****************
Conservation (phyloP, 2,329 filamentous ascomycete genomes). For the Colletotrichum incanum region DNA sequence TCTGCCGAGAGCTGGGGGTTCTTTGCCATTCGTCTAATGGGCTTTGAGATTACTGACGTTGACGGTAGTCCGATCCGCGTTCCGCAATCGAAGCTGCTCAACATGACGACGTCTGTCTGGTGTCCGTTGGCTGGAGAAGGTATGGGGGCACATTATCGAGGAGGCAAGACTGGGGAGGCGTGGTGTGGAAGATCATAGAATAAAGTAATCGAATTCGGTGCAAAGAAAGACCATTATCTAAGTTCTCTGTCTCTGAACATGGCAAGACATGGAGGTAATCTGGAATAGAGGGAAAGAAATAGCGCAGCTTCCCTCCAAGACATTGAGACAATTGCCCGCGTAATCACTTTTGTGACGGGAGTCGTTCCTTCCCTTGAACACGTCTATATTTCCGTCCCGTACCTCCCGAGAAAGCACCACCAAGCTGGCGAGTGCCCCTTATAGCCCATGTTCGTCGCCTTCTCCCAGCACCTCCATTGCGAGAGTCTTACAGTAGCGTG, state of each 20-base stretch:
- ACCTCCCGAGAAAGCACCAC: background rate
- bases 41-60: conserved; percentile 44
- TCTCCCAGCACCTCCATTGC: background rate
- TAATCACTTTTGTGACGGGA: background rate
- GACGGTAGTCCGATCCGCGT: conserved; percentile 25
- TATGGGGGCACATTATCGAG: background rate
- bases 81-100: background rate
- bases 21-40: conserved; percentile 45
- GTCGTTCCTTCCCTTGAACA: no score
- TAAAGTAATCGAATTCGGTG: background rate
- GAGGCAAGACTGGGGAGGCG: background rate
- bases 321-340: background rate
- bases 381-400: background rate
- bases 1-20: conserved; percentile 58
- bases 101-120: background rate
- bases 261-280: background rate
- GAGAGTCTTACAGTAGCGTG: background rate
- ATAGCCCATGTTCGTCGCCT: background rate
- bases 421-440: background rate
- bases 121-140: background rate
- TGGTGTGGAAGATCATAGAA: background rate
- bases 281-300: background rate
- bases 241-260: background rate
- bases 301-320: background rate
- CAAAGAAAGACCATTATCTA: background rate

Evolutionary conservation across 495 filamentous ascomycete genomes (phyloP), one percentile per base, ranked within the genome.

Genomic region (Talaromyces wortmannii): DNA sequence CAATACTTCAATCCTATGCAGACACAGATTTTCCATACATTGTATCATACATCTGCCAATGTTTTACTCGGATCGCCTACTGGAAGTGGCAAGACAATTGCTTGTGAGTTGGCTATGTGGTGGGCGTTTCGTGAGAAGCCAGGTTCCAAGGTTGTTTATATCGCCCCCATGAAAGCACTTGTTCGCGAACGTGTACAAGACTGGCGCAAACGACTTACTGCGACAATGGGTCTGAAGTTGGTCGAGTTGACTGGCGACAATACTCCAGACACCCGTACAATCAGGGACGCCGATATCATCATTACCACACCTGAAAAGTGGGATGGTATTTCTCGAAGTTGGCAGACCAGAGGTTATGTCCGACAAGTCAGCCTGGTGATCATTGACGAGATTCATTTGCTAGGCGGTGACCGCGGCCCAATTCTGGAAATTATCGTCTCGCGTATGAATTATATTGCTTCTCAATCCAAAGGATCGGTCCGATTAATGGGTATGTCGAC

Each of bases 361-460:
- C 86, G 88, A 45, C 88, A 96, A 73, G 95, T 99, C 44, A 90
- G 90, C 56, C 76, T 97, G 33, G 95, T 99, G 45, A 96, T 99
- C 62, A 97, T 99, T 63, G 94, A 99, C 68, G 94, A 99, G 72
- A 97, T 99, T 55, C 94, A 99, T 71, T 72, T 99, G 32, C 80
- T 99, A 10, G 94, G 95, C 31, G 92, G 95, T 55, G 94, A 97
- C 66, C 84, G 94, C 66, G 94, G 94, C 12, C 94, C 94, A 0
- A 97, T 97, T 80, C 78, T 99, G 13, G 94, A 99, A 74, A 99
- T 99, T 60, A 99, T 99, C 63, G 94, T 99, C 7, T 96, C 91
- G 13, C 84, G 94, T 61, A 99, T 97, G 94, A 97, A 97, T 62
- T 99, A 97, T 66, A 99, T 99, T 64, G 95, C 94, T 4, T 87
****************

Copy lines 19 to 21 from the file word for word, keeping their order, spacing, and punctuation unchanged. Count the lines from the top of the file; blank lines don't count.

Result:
- ATAGCCCATGTTCGTCGCCT: background rate
- bases 421-440: background rate
- bases 121-140: background rate